There are games you might lose because in the later stages of the game you no longer have the resources remaining to win because they were discarded – but you’ll lose so many more games because you didn’t see your resources early and throughout the game because you can’t draw into them or search them out. If you’re in a losing position because you can’t reach your resources, those cards might as well be in the discard anyway. This represents an almost catch-22 of preserving resources but also reaching them on time.

So we’ve explored what the card is and why it is so good, but what effect has it had on the landscape of the game?

Lets take a look at the World Championship Decks printed by Pokémon from 2011 onward for an example of this cards presence and strength. Each year, Pokémon print 4 different ‘World Championship’ decks. These decks are either winning or high placing decks across the age divisions which demonstrate examples of different competitive decks at that years competition. With the addition of 2017s four decks, there have been 28 World Championship decks printed during the era in which Professor Sycamore and Professor Juniper have been legal and of those 28, 25 feature one of these two cards.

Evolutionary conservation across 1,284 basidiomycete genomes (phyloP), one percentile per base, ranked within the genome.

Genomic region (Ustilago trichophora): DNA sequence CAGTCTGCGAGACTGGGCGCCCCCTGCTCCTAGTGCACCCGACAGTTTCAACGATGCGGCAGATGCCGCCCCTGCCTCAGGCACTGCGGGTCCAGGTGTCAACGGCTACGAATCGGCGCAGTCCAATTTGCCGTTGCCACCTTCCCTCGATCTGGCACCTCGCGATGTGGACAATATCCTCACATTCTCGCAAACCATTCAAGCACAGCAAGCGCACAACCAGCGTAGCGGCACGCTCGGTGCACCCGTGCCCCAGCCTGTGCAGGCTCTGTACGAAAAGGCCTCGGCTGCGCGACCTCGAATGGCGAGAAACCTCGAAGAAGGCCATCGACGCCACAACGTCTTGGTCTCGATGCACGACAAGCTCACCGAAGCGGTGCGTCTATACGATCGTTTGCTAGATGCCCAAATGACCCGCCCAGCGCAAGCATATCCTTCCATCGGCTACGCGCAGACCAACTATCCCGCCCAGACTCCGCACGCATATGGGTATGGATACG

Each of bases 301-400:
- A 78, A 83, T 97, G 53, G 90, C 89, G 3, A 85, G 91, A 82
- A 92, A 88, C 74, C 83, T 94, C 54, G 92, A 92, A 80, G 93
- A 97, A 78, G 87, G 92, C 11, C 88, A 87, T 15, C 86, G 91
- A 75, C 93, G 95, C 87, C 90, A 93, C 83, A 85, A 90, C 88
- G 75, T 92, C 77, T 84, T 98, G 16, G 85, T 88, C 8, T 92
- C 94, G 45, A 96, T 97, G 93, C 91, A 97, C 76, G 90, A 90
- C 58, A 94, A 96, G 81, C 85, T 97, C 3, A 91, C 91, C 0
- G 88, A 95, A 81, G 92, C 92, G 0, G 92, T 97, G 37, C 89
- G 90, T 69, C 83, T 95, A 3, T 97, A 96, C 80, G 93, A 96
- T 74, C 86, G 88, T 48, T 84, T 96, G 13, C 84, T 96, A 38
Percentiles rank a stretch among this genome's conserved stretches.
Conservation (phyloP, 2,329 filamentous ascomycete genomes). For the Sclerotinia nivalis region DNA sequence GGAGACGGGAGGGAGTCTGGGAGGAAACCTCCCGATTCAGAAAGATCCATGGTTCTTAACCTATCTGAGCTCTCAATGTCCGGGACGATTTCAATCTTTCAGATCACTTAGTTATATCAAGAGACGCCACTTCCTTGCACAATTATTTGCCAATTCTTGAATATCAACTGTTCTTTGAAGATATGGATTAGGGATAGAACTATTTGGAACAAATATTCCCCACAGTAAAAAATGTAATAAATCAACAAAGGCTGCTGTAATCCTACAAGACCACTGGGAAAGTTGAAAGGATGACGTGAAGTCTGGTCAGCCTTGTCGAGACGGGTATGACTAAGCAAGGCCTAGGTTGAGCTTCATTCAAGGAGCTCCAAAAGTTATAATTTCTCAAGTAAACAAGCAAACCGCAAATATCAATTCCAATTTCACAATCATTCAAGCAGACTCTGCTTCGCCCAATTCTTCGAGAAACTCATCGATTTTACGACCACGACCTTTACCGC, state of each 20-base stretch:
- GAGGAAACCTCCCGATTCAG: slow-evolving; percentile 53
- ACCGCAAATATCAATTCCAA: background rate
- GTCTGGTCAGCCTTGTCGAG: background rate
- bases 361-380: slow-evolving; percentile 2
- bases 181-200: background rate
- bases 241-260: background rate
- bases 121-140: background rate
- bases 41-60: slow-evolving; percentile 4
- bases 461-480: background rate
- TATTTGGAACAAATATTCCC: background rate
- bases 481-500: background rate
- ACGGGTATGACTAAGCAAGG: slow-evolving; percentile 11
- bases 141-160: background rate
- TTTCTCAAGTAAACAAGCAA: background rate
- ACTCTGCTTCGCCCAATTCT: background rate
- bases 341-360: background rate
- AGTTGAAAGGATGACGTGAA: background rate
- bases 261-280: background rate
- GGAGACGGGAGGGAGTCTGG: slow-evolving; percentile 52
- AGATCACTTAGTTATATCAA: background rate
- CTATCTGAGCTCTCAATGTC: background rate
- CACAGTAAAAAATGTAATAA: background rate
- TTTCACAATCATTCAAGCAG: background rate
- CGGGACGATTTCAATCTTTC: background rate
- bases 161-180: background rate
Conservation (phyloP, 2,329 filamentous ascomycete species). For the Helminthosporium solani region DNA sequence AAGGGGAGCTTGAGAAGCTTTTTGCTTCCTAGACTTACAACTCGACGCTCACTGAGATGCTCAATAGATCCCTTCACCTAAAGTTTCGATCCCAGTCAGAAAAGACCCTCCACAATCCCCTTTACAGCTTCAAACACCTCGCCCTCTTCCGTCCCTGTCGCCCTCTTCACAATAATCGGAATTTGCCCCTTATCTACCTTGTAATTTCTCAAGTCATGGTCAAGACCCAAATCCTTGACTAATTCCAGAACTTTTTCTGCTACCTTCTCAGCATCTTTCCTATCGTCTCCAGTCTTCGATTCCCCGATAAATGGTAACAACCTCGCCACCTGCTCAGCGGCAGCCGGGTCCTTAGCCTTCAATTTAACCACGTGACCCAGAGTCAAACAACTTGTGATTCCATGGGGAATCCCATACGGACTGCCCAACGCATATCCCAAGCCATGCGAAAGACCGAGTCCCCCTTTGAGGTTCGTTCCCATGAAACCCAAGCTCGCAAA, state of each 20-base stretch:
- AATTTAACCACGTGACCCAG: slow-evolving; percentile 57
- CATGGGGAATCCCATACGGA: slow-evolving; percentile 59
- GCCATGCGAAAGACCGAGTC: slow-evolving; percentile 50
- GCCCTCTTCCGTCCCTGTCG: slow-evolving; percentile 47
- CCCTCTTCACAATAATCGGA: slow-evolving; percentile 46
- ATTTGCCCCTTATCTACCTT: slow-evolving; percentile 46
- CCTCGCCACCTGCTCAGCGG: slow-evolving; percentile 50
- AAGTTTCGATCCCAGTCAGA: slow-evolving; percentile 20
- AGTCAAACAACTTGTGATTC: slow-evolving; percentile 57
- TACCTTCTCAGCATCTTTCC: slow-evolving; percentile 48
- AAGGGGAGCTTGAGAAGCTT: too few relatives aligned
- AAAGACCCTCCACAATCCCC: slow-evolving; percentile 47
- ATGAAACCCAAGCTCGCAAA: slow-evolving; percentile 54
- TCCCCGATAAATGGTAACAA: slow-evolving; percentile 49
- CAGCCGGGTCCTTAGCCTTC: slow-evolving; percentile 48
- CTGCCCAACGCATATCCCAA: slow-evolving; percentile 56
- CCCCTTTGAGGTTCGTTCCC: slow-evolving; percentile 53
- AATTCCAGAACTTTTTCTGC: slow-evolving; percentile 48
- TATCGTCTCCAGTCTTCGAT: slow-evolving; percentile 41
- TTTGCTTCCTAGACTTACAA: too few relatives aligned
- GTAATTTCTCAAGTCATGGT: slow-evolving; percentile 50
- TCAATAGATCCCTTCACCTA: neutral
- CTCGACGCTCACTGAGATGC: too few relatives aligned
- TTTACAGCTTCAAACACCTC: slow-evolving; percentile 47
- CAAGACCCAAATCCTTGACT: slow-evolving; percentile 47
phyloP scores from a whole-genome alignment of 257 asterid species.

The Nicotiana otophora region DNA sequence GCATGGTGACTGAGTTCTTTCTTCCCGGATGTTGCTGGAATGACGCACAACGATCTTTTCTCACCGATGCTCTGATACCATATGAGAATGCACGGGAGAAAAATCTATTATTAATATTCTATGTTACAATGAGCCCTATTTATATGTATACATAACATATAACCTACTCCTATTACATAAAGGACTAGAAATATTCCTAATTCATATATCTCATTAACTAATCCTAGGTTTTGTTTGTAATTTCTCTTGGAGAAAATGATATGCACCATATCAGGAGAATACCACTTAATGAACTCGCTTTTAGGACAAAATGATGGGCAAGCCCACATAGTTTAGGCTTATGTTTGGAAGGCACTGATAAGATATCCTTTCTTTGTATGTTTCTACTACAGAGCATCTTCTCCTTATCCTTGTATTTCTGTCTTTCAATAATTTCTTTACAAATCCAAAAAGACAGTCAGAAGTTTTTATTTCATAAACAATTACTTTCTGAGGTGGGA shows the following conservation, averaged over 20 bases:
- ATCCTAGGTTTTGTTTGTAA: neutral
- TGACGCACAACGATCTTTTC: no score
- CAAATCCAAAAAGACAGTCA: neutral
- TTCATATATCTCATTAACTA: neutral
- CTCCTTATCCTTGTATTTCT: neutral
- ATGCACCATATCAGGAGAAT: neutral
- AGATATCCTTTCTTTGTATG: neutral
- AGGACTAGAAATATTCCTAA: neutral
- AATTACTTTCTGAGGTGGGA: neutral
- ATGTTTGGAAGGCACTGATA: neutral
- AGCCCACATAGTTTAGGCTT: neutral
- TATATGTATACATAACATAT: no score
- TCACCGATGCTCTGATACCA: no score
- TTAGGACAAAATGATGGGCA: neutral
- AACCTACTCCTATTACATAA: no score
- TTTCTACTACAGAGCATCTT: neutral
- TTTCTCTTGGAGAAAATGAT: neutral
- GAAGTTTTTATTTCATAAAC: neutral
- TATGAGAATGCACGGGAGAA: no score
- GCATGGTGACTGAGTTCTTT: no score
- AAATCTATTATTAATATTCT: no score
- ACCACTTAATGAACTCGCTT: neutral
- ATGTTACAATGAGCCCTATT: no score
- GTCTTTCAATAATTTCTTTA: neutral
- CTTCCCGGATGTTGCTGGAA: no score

The decks which do not are three from the 2011 era – the first year of this card being legal. The reason I can surmise is that the game simply did not have the same pace in terms of taking prizes as it does now. 2011 was a unique year for many reasons. Older players may remember this was the year in which TPCi (The Pokémon Company International) implemented a mid-season rotation – it rotated many older sets out in the middle of the year due to the rise of some very degenerate strategies. The uniqueness of this year as it relates to Professor Juniper, is that the card was printed and added to a card pool which did not yet feature Pokémon-EX. At this point the game still revolved around evolving up Pokémon and taking prizes one by one.